Our columnist is very aware of what his bosses wear — or are wearing. To him, it’s not just a question of style but also of language.
Chad Smith on tenses and The Devil Wears Prada
When I was an intern reporter for the New York Daily News in 2008, I had a pretty difficult boss. On the first day of work, he asked me how quickly I could write a 400-word story. When I replied “in a couple hours,” he told me I had better learn to write faster because “You only get one hour here.” On my second day of work, he saw me eating a sandwich and deadpanned, “Interns don’t eat lunch.”
My professors in journalism school had warned me about such bosses. They said that sometimes newspaper editors haze young reporters to see how much pressure they can handle. And, of course, this was New York City — a place with a media market that is so cutthroat, Hollywood has portrayed it dozens of times.
One fairly well-known film that tried to capture the rigors of the New York media landscape and the difficulties some bosses present was The Devil Wears Prada, released in 2006. It’s about a young woman, Andrea, who begins a job as an assistant at a Manhattan fashion magazine. She dreams of one day becoming a successful journalist. However, on her first day of work, she learns that she’s going to have a difficult road ahead of her. Andrea’s boss, Miranda Priestly, is a tyrant. She ridicules Andrea and forces her to complete humiliating tasks.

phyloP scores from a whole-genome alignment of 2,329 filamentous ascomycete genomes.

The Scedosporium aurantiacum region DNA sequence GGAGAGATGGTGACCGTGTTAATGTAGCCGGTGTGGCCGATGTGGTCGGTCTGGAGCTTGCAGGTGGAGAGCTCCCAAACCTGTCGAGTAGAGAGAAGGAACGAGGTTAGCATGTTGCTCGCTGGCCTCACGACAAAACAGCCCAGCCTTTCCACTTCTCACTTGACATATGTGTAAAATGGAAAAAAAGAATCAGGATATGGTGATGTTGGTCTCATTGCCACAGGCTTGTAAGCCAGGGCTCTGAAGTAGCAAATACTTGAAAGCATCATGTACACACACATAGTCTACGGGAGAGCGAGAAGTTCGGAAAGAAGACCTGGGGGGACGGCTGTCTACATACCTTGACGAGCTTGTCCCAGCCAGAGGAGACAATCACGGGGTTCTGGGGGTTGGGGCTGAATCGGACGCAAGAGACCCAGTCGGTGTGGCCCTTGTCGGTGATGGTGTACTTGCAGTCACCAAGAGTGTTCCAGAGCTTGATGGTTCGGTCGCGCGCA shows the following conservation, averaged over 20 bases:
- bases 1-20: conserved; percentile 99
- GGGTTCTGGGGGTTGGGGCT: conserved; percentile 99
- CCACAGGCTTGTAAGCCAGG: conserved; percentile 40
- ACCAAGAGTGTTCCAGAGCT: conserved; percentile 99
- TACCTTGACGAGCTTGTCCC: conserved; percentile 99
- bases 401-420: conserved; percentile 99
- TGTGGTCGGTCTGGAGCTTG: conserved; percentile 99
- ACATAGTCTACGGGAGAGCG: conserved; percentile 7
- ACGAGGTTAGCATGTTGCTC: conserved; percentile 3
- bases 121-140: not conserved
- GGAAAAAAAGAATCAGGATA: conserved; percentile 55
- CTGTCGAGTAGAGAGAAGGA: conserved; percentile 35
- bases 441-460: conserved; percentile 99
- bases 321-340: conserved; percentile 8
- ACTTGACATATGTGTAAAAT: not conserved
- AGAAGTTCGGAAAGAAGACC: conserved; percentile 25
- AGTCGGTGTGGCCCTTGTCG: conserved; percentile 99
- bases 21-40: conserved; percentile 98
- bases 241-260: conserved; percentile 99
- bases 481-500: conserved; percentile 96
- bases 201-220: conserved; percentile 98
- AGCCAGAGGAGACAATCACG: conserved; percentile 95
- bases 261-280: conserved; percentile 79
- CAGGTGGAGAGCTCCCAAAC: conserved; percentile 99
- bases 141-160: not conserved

The movie resonated with the public so much that nowadays, saying that your relationship with your boss is like The Devil Wears Prada has become shorthand for saying that your boss is awful and making your life in the office intolerable. Recently, I watched the film again and, instead of focusing on Andrea’s relationship with Miranda, this time, I found myself thinking about the movie’s title. See, I was watching the movie with my girlfriend, who is German. At one point, she turned to me and asked, “Why is the movie called The Devil Wears Prada and not The Devil Is Wearing Prada?” Great question, I have to say.
The present continuous is used to talk about actions that are happening at the moment of speaking. “But she is wearing Prada, right now,” my girlfriend argued, pointing at the TV screen. True, of course. However, the emphasis is not on what the “devil” — Miranda Priestly — is wearing right now, but on the fact that she wears expensive designer clothing to the office every day. It’s a habit, a rule, something you can rely on even if everything else goes out the window. And the correct tense to emphasize this aspect is the present simple, not the present continuous.
As for that boss of mine, he turned out to be a good guy. After that internship, he gave me a great recommendation to an editor from another newspaper, helping me secure my first full-time job in journalism. He doesn’t wear Prada, you see.
Originally from New York City, Chad Smith is a freelance journalist and English teacher who now lives in Hamburg.